PRESIDENT Gloria Macapagal-Arroyo is expected to sign into law this week the recently ratified cheaper medicines bill, which promises to bring down the prohibitive cost of drugs and medicines in the country.
Long awaited by the public, the bill had languished in Congress for almost a decade, its recent approval even bogged down by intense lobbying and debates in the bicameral conference committee over the “generics-only” provision and a proposed price-regulation board. In the end, public-health advocates, legal experts, even some legislators say the final version of the “Universally Accessible Cheaper and Quality Medicines Act of 2008” was severely watered down, while others acknowledge that it sets down policies they can live with.
But as the PCIJ reports, drug companies may challenge the law every step of the way. And with the battle now shifting to the drafting of its implementing rules and regulations, particularly vulnerable provisions are the Intellectual Property Code amendments that, critics say, legislators had apparently failed to scrutinize more closely.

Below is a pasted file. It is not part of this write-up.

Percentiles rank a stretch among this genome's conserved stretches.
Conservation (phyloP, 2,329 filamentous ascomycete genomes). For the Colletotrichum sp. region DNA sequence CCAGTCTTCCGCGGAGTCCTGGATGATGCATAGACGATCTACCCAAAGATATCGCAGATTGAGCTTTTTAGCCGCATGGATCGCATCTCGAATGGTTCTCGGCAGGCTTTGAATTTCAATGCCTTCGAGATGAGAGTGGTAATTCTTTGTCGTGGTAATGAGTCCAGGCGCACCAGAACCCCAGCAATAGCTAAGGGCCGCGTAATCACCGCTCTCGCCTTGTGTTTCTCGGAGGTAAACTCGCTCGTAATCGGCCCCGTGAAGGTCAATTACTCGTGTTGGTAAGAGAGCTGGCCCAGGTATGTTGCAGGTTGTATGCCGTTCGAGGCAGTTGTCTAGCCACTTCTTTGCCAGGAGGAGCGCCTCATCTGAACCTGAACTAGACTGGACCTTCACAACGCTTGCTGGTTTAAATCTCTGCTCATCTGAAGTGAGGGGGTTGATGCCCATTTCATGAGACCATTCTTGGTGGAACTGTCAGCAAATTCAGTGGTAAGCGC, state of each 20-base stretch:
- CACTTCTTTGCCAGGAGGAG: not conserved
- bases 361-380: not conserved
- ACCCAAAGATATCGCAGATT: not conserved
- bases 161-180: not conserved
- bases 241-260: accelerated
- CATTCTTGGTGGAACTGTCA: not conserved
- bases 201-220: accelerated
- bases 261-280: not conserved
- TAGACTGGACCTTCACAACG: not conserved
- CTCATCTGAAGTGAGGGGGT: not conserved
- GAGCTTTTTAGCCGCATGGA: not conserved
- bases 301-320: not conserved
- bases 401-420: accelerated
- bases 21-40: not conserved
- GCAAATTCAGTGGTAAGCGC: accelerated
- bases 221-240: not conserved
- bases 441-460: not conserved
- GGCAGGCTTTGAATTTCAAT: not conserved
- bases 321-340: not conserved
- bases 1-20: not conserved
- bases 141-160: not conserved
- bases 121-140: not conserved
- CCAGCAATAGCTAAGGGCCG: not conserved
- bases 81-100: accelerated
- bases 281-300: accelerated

Public-health advocates like lawyer Elpidio Peria feel that the IP Code amendments, though less contentious and controversial, were the more important provisions that unfortunately took a backseat, obscured by the “simplistic debates” on price regulation and the Generics Act amendments.
An associate of the Third World Network that had supported the Senate version of the bill, Peria says the bicam debates “only proved the esoteric nature of intellectual property, which makes it dangerous to be left to lawyers and policymakers.”
Likely to face challenges from pharmaceutical companies in court, he says, are the draft law’s “watered-down version on the matter of international exhaustion of patent rights, weak early working or Bolar provision, and government-use provisions with TRIPS-plus features [high levels of intellectual property protection not found in the Trade-Related Aspects of Intellectual Property Rights (TRIPS) Agreement] in it.” Another problematic amendment is a new section regarding the grant of a “special” compulsory license.
His advise to fellow advocates: “The IP Code amendments will now have to be scrutinized closely so that its imperfections might be augmented by the IRR.”
Read on at pcij.org.